German police prepare for largest deployment ever ahead of Euro 2024 as soccer violence surges

Clashes between weapon-wielding fans. Organized fights between hundreds of supporters. Late-night attacks. Life-threatening injuries.

A recent surge in violence around soccer games is contributing to concerns over security when Germany hosts the European Championship.

“We’re readying for all imaginable dangers with high levels of deployment from all security authorities,” said German interior minister Nancy Faeser, who said the country is preparing for all manner of threats, from hooligans, to terrorists, to cyber criminals. “The police will have a very visible presence,” she said.


Faeser’s ministry confirmed some 22,000 police officers will be on duty each day for the tournament, with no vacations.

“For the federal police it’s the largest deployment since it was founded in 1951,” ministry spokesman Lars Harmsen told The Associated Press.

German police will be supported by police from countries participating in the tournament, and internal border controls have already been temporarily reintroduced.

Supporters of the Eintracht Frankfurt soccer team set a police car afire as they clash with police in Naples, southern Italy, on March 15, 2023, where their team is about to play a Champions League soccer match against Naples. (AP Photo/Salvatore Laporta, File)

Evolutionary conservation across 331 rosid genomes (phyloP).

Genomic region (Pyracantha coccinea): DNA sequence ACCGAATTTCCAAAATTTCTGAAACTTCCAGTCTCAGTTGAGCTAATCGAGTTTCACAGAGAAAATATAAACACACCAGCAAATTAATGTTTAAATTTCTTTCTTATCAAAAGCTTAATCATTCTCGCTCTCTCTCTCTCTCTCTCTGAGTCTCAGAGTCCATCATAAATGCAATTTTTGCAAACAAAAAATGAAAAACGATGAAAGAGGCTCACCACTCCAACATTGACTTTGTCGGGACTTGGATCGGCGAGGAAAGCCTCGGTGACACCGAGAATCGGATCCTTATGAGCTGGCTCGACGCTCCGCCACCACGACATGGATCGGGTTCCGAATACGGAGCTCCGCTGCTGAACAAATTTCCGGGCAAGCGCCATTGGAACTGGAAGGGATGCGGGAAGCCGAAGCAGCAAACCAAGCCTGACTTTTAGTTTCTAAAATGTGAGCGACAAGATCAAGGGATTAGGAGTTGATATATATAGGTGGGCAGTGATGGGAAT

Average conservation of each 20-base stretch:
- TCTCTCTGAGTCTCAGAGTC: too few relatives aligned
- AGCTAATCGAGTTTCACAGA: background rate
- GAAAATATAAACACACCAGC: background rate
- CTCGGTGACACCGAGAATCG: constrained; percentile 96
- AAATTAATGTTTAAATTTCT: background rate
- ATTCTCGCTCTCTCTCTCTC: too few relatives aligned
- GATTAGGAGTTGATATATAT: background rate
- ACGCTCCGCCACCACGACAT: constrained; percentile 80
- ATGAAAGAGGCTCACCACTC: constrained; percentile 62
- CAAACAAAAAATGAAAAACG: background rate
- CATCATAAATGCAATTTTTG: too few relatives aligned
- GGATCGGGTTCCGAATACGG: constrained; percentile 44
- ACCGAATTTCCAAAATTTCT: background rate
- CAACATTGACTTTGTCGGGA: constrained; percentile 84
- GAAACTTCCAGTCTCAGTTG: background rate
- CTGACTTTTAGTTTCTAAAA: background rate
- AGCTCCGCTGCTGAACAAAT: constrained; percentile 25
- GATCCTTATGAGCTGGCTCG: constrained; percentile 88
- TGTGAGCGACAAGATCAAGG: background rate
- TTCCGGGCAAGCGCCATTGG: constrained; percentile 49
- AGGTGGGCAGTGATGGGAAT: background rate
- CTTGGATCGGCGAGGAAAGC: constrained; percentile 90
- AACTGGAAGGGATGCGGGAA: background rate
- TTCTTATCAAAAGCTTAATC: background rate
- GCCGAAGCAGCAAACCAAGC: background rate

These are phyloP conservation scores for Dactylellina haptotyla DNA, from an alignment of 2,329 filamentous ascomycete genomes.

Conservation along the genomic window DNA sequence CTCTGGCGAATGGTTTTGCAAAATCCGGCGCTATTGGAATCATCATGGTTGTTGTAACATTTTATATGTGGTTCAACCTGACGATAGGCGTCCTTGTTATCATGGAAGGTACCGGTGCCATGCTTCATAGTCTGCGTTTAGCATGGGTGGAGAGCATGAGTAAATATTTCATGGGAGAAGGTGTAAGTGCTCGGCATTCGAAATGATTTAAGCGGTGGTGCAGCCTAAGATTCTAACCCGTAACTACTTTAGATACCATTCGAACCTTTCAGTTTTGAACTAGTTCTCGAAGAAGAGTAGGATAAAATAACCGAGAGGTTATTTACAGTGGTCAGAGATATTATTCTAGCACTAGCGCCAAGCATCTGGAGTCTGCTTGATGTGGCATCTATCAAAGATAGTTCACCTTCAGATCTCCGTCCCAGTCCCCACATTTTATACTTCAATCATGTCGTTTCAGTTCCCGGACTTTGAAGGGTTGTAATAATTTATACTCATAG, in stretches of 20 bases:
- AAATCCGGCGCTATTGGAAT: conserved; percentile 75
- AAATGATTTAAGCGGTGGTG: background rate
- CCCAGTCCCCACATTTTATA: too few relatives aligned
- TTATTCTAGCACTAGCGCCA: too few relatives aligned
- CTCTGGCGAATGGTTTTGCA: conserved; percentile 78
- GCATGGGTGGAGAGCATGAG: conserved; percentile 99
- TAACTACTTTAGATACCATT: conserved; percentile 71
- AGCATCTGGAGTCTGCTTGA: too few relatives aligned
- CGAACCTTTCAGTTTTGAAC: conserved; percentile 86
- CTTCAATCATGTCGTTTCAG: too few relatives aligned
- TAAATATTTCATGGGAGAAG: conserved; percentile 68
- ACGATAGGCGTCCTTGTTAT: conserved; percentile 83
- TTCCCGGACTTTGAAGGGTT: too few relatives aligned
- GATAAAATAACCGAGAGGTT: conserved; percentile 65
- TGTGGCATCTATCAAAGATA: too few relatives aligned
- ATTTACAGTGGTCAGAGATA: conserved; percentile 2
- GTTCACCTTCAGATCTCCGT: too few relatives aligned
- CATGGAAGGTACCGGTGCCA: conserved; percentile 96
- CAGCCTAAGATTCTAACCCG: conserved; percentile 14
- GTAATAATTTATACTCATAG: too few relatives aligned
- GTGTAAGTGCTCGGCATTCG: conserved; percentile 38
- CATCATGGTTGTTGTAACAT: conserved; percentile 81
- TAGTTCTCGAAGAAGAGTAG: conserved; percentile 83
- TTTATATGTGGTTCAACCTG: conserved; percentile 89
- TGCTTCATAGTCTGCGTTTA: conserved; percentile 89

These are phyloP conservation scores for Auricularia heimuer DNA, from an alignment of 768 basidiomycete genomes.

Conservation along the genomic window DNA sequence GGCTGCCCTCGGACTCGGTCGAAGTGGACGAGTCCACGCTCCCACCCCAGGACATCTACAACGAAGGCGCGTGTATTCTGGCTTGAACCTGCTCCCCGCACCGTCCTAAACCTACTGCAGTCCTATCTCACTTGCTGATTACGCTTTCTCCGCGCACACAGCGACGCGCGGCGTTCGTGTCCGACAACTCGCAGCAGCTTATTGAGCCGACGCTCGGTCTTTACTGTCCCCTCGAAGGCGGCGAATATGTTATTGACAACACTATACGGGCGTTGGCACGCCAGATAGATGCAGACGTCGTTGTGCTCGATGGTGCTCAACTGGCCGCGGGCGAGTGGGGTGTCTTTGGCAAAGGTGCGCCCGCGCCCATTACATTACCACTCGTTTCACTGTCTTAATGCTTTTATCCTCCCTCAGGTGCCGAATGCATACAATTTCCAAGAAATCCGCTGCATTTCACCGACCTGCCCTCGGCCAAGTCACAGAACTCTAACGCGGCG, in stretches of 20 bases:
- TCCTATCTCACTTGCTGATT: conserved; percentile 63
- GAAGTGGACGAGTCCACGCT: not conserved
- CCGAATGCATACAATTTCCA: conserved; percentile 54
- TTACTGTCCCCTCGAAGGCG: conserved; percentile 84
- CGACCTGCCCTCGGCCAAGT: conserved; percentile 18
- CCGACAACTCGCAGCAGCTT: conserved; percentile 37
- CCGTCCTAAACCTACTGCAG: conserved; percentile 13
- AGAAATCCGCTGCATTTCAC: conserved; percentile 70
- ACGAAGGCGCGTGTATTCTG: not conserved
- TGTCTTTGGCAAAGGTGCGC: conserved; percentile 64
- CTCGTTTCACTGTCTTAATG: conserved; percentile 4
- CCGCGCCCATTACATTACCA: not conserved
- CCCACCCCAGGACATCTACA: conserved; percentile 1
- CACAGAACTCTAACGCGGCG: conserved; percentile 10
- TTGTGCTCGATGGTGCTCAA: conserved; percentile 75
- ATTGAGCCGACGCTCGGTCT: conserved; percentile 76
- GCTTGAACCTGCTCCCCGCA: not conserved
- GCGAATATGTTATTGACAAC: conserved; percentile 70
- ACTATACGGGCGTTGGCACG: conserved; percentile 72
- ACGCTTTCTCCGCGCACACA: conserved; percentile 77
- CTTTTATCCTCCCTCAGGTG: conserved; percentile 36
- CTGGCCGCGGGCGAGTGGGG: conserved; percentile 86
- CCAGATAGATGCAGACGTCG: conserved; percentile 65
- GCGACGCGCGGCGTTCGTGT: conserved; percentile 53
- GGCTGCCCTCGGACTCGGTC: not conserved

A soccer security challenge

Euro 2024 features matches in 10 cities, including four in the densely populated Rhine-Ruhr metropolitan region — easily accessible from neighboring countries with some of the best rail links in Europe.

The tournament presents multiple opportunities for soccer-related violence, which has been increasing steadily around Europe since 2021. Last season, one fan in Greece and one in France were killed in fights. The season started and ended with attention-grabbing clashes and even saw intense soccer rivalries carried into other sports.

British police in 2022 reported more arrests in any season since 2013-14, and in 2023 they reported issuing more banning orders than at any time since 2010-11, as well as an increase in arrests from the season before. In France, more than 100 police officers were injured in soccer-related incidents during the 2022-23 season. The violence continued last season with multiple incidents, including pre-arranged fights and coaches transporting fans being pelted with objects.